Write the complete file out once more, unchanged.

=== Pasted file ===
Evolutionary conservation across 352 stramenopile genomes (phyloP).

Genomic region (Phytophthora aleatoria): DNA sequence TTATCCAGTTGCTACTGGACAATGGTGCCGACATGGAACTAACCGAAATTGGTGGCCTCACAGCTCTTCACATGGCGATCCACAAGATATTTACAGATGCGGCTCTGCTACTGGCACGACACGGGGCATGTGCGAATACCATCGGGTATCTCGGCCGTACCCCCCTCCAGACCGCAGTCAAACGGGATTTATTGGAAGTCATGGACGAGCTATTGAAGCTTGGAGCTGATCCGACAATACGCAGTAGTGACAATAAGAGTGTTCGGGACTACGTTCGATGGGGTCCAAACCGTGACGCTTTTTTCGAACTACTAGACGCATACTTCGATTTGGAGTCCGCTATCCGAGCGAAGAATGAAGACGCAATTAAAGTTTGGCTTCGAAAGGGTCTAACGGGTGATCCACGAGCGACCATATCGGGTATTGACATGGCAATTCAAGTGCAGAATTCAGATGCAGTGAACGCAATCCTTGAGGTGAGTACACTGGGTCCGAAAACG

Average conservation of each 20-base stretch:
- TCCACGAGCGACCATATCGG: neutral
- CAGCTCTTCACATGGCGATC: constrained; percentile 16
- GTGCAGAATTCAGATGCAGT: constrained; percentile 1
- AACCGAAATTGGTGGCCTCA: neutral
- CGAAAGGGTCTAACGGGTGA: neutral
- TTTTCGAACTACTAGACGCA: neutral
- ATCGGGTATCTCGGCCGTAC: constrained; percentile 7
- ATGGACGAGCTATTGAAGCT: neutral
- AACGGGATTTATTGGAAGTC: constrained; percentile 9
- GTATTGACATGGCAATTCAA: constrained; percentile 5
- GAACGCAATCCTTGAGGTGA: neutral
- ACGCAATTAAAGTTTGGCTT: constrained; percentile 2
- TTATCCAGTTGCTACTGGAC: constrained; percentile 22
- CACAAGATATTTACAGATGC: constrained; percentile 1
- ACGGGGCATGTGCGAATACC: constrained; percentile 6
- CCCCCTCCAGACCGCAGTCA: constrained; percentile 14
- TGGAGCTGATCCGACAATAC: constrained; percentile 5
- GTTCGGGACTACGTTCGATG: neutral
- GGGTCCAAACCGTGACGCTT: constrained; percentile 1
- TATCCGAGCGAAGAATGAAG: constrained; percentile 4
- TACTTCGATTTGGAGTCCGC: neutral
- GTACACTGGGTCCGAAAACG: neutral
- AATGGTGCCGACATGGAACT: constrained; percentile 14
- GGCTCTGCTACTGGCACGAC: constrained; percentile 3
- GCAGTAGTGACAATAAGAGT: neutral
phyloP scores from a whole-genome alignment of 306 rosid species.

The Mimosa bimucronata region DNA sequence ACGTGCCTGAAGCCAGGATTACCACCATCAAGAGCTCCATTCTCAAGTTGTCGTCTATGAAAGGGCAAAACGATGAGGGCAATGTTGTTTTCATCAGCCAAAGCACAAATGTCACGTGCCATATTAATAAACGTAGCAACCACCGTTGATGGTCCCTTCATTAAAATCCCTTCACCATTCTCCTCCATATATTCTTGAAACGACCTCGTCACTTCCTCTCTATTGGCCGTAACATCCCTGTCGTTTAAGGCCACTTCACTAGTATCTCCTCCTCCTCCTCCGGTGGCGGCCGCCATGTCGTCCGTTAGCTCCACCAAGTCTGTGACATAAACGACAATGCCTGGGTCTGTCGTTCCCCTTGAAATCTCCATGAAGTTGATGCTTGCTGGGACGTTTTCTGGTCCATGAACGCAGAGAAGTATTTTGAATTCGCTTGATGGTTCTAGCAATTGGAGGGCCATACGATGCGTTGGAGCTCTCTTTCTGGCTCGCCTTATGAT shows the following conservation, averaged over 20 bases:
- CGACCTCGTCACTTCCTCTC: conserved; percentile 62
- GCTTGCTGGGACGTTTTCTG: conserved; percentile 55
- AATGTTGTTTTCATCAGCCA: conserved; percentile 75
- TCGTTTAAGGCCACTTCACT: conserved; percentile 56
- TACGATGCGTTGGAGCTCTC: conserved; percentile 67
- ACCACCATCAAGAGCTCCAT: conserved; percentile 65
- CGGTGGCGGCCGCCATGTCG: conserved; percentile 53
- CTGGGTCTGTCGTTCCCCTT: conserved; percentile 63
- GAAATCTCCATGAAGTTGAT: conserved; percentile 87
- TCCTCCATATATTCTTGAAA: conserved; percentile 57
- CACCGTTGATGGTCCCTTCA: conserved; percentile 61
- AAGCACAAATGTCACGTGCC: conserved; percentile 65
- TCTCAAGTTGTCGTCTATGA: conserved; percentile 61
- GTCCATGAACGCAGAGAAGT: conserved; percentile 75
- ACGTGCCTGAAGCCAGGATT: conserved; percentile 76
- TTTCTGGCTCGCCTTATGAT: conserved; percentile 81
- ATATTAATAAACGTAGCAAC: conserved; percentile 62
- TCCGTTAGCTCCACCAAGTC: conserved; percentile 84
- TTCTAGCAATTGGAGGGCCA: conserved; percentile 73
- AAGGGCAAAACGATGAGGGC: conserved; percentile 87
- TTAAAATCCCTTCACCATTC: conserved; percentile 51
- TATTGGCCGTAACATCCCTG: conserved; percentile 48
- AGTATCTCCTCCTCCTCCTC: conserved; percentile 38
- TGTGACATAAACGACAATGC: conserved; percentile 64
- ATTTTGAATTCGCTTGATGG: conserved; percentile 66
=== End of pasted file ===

Evolutionary conservation across 352 stramenopile genomes (phyloP).

Genomic region (Phytophthora aleatoria): DNA sequence TTATCCAGTTGCTACTGGACAATGGTGCCGACATGGAACTAACCGAAATTGGTGGCCTCACAGCTCTTCACATGGCGATCCACAAGATATTTACAGATGCGGCTCTGCTACTGGCACGACACGGGGCATGTGCGAATACCATCGGGTATCTCGGCCGTACCCCCCTCCAGACCGCAGTCAAACGGGATTTATTGGAAGTCATGGACGAGCTATTGAAGCTTGGAGCTGATCCGACAATACGCAGTAGTGACAATAAGAGTGTTCGGGACTACGTTCGATGGGGTCCAAACCGTGACGCTTTTTTCGAACTACTAGACGCATACTTCGATTTGGAGTCCGCTATCCGAGCGAAGAATGAAGACGCAATTAAAGTTTGGCTTCGAAAGGGTCTAACGGGTGATCCACGAGCGACCATATCGGGTATTGACATGGCAATTCAAGTGCAGAATTCAGATGCAGTGAACGCAATCCTTGAGGTGAGTACACTGGGTCCGAAAACG

Average conservation of each 20-base stretch:
- TCCACGAGCGACCATATCGG: neutral
- CAGCTCTTCACATGGCGATC: constrained; percentile 16
- GTGCAGAATTCAGATGCAGT: constrained; percentile 1
- AACCGAAATTGGTGGCCTCA: neutral
- CGAAAGGGTCTAACGGGTGA: neutral
- TTTTCGAACTACTAGACGCA: neutral
- ATCGGGTATCTCGGCCGTAC: constrained; percentile 7
- ATGGACGAGCTATTGAAGCT: neutral
- AACGGGATTTATTGGAAGTC: constrained; percentile 9
- GTATTGACATGGCAATTCAA: constrained; percentile 5
- GAACGCAATCCTTGAGGTGA: neutral
- ACGCAATTAAAGTTTGGCTT: constrained; percentile 2
- TTATCCAGTTGCTACTGGAC: constrained; percentile 22
- CACAAGATATTTACAGATGC: constrained; percentile 1
- ACGGGGCATGTGCGAATACC: constrained; percentile 6
- CCCCCTCCAGACCGCAGTCA: constrained; percentile 14
- TGGAGCTGATCCGACAATAC: constrained; percentile 5
- GTTCGGGACTACGTTCGATG: neutral
- GGGTCCAAACCGTGACGCTT: constrained; percentile 1
- TATCCGAGCGAAGAATGAAG: constrained; percentile 4
- TACTTCGATTTGGAGTCCGC: neutral
- GTACACTGGGTCCGAAAACG: neutral
- AATGGTGCCGACATGGAACT: constrained; percentile 14
- GGCTCTGCTACTGGCACGAC: constrained; percentile 3
- GCAGTAGTGACAATAAGAGT: neutral
phyloP scores from a whole-genome alignment of 306 rosid species.

The Mimosa bimucronata region DNA sequence ACGTGCCTGAAGCCAGGATTACCACCATCAAGAGCTCCATTCTCAAGTTGTCGTCTATGAAAGGGCAAAACGATGAGGGCAATGTTGTTTTCATCAGCCAAAGCACAAATGTCACGTGCCATATTAATAAACGTAGCAACCACCGTTGATGGTCCCTTCATTAAAATCCCTTCACCATTCTCCTCCATATATTCTTGAAACGACCTCGTCACTTCCTCTCTATTGGCCGTAACATCCCTGTCGTTTAAGGCCACTTCACTAGTATCTCCTCCTCCTCCTCCGGTGGCGGCCGCCATGTCGTCCGTTAGCTCCACCAAGTCTGTGACATAAACGACAATGCCTGGGTCTGTCGTTCCCCTTGAAATCTCCATGAAGTTGATGCTTGCTGGGACGTTTTCTGGTCCATGAACGCAGAGAAGTATTTTGAATTCGCTTGATGGTTCTAGCAATTGGAGGGCCATACGATGCGTTGGAGCTCTCTTTCTGGCTCGCCTTATGAT shows the following conservation, averaged over 20 bases:
- CGACCTCGTCACTTCCTCTC: conserved; percentile 62
- GCTTGCTGGGACGTTTTCTG: conserved; percentile 55
- AATGTTGTTTTCATCAGCCA: conserved; percentile 75
- TCGTTTAAGGCCACTTCACT: conserved; percentile 56
- TACGATGCGTTGGAGCTCTC: conserved; percentile 67
- ACCACCATCAAGAGCTCCAT: conserved; percentile 65
- CGGTGGCGGCCGCCATGTCG: conserved; percentile 53
- CTGGGTCTGTCGTTCCCCTT: conserved; percentile 63
- GAAATCTCCATGAAGTTGAT: conserved; percentile 87
- TCCTCCATATATTCTTGAAA: conserved; percentile 57
- CACCGTTGATGGTCCCTTCA: conserved; percentile 61
- AAGCACAAATGTCACGTGCC: conserved; percentile 65
- TCTCAAGTTGTCGTCTATGA: conserved; percentile 61
- GTCCATGAACGCAGAGAAGT: conserved; percentile 75
- ACGTGCCTGAAGCCAGGATT: conserved; percentile 76
- TTTCTGGCTCGCCTTATGAT: conserved; percentile 81
- ATATTAATAAACGTAGCAAC: conserved; percentile 62
- TCCGTTAGCTCCACCAAGTC: conserved; percentile 84
- TTCTAGCAATTGGAGGGCCA: conserved; percentile 73
- AAGGGCAAAACGATGAGGGC: conserved; percentile 87
- TTAAAATCCCTTCACCATTC: conserved; percentile 51
- TATTGGCCGTAACATCCCTG: conserved; percentile 48
- AGTATCTCCTCCTCCTCCTC: conserved; percentile 38
- TGTGACATAAACGACAATGC: conserved; percentile 64
- ATTTTGAATTCGCTTGATGG: conserved; percentile 66